My favorites are probably the soups. There is something very satisfying about cooking down a turkey carcass or ham bone to get the nice rich broth. (Incidentally, I note that popular culture now calls this "bone broth." We always just called it broth, because that was the only way to get it!)
Several people have been kind enough to ask for my recipes, so here are two--one for turkey and one for ham.
Turkey and Wild Rice Soup
Either boil down the turkey bones for several hours or use prepared chicken broth. You can also make this soup with chicken instead of turkey.
Melt 1 stick of butter in a soup pot over low/medium heat. Stir in 1 cup of chopped onion, 1/2 cup of chopped celery, and 1/2 cup of chopped or shredded carrots. Saute gently so that they are cooked but not browned. Add 1 cup of sliced mushrooms and saute a few more minutes. Then sprinkle 1/4 cup of flour over the veggies, stirring constantly. When it begins to bubble and thicken, slowly pour in 5-6 cups of turkey or chicken broth, continuing to stir. When it starts to boil, reduce heat to low, cover, and simmer for about 20 minutes.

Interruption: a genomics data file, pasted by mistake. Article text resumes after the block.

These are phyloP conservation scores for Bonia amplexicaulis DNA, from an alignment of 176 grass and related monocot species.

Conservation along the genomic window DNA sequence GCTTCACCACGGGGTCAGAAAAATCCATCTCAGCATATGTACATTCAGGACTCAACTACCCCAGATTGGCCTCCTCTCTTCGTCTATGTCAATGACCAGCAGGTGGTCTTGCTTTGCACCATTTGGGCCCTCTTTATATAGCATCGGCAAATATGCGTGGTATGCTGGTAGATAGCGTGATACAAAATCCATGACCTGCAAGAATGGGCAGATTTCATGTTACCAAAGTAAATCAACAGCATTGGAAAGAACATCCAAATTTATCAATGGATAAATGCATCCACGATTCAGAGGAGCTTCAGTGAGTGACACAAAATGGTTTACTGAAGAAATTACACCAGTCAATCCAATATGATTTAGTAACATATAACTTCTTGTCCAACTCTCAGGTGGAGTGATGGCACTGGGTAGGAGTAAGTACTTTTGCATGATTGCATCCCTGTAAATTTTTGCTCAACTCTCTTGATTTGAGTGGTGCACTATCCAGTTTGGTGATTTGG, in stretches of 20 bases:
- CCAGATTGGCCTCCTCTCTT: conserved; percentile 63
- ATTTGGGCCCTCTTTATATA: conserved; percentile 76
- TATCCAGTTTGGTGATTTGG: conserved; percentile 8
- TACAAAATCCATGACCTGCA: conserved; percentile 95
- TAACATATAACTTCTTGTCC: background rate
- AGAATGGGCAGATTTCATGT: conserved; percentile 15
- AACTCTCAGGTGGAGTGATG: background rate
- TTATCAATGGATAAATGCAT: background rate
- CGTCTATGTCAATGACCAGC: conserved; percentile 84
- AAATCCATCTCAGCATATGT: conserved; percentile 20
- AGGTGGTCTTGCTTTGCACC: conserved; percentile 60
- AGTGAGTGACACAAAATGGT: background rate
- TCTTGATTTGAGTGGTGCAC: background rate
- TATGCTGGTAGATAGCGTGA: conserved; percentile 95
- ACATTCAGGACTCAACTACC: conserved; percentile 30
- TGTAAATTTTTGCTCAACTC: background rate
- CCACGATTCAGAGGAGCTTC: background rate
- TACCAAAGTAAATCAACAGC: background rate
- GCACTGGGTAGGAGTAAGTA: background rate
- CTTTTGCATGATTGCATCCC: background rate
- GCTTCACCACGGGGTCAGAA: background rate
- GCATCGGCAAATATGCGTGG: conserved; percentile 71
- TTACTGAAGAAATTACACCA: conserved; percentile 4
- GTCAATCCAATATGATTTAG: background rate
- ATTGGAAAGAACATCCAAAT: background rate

Add 1 package of Uncle Ben's Wild Rice mix or prepare your own. I prefer using the Uncle Ben's because it includes delicious seasonings. Add 1-2 cups chopped turkey or chicken. Simmer for about an hour. This may thicken more than you like as the rice absorbs the liquid, so I usually add water or broth as needed. Enjoy!
Ham, Bean and Potato Chowder
Cook the ham bone in boiling water for about an hour. Remove from soup pot and pull away the meat, removing the fat and chopping the meat into bite-size pieces.
Strain the broth as needed and put 3-4 cups into the soup pot. Then add 1 can of condensed cream of mushroom or celery soup. Stir in 4 potatoes, chopped, 1/2 cup of chopped onion, and 1/2 cup of chopped celery. Allow to simmer for about an hour, then add 1 cup of corn and 1 can of drained white beans and bring to simmer again. Put 1/2 cup of water into a cup and add 1/4 cup of flour, stirring until smooth. Gradually add this to the soup, stirring as the soup thickens. Season with 1 T dried parsley and black pepper to taste. (I seldom add extra salt, as the chowder is salty enough.) Simmer, stirring occasionally, until the veggies are tender. This chowder can also be made in a slow cooker on high for 4 hours or on low for 6-8 hours.
I made this for our football-watching meal along with hot cornbread. Perfect after a season of over-eating!